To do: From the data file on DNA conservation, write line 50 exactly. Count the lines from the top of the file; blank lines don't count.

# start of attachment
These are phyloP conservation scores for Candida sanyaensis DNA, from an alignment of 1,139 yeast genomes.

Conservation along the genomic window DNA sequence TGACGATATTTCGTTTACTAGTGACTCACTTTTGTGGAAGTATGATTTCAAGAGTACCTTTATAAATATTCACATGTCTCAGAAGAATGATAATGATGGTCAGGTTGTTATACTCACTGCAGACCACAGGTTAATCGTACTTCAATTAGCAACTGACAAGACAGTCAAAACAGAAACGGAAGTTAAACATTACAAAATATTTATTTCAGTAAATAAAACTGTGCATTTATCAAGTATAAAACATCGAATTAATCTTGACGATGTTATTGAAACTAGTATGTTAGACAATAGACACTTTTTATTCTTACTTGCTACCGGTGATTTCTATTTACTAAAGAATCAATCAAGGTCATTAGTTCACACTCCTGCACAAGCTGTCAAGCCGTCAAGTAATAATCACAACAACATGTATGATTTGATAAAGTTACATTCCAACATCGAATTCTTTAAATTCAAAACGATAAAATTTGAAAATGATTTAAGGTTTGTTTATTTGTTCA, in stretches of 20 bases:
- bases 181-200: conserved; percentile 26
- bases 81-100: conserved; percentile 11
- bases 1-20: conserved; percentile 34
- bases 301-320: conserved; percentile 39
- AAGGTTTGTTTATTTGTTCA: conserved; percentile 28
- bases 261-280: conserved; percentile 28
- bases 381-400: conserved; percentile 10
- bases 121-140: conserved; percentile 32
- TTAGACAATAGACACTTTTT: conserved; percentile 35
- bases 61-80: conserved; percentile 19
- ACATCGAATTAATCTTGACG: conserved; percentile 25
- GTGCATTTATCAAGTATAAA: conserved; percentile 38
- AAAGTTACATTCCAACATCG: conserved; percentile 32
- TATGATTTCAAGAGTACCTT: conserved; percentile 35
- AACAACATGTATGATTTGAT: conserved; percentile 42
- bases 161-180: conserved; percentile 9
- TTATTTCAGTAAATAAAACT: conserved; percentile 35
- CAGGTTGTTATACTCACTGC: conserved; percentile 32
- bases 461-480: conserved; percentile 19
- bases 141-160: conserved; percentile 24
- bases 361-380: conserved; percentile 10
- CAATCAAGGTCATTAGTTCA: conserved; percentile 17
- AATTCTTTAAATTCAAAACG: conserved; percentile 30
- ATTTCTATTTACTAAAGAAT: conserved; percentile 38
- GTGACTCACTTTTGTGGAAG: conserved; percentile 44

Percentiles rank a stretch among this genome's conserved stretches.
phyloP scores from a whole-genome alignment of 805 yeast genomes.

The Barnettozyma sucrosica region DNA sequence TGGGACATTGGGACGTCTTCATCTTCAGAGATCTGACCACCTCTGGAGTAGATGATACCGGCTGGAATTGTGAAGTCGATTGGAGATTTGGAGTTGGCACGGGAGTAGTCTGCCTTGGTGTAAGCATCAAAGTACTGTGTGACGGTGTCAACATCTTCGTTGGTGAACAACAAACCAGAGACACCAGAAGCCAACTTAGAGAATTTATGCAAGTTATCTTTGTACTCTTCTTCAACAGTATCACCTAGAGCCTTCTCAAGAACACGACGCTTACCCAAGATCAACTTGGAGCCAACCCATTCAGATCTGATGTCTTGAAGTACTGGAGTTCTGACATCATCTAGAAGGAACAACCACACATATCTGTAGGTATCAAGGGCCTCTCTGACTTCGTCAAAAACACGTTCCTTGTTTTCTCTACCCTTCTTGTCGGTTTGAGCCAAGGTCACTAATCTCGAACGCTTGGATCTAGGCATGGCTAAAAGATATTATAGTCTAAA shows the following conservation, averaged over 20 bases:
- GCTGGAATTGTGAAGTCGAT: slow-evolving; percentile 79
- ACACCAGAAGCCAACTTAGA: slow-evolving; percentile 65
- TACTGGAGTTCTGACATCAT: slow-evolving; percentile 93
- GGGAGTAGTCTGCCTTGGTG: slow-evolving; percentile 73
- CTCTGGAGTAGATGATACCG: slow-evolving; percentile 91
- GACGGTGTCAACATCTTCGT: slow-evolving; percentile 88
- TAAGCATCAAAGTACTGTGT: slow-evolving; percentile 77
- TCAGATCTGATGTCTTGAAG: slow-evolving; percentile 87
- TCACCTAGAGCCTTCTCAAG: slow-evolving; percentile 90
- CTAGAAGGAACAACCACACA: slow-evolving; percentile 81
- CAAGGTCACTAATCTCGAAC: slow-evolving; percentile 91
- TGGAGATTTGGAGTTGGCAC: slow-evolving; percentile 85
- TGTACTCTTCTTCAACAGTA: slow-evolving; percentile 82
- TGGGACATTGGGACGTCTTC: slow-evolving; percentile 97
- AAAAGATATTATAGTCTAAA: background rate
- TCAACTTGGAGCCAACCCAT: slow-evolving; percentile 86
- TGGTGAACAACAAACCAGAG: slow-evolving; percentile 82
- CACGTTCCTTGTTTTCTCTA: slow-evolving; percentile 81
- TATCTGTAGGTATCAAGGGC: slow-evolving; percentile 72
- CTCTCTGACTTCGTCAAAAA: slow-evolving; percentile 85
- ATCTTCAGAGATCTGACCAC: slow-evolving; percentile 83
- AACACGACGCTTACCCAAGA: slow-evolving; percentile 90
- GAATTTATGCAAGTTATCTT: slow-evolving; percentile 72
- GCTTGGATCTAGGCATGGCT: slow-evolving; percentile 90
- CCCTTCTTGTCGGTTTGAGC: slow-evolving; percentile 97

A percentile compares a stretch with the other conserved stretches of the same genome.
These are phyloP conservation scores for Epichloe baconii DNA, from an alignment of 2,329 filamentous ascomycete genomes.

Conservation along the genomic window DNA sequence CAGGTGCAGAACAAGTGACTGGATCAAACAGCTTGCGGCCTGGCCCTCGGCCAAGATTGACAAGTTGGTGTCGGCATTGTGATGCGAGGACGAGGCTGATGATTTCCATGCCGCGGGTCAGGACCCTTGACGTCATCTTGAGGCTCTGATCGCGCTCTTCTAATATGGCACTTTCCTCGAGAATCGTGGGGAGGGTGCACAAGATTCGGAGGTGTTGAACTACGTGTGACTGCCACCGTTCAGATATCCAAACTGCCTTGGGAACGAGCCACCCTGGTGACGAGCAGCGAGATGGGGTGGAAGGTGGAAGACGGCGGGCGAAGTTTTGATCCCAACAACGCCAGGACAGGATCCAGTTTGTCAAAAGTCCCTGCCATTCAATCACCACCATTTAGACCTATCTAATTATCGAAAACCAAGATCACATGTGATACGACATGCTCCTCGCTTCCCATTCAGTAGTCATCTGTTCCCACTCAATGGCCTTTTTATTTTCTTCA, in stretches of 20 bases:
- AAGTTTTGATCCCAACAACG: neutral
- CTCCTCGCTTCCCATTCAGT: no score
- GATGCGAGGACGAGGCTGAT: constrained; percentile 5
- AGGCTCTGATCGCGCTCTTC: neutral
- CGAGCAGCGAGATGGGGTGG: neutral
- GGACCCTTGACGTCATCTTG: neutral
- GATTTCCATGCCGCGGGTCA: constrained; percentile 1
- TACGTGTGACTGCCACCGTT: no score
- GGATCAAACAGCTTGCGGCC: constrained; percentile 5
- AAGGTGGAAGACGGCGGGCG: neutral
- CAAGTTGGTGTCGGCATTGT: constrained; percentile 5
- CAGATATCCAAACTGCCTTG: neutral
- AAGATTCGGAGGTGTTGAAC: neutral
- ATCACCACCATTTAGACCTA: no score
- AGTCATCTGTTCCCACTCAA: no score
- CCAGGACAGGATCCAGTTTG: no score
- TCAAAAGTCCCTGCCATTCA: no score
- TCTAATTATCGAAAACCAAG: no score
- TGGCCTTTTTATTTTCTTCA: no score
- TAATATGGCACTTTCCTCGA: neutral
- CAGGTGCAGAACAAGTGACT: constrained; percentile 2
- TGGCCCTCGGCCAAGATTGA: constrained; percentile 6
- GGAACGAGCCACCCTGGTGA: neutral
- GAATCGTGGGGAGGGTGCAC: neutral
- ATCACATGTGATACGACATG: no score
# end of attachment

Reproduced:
- CTCTCTGACTTCGTCAAAAA: slow-evolving; percentile 85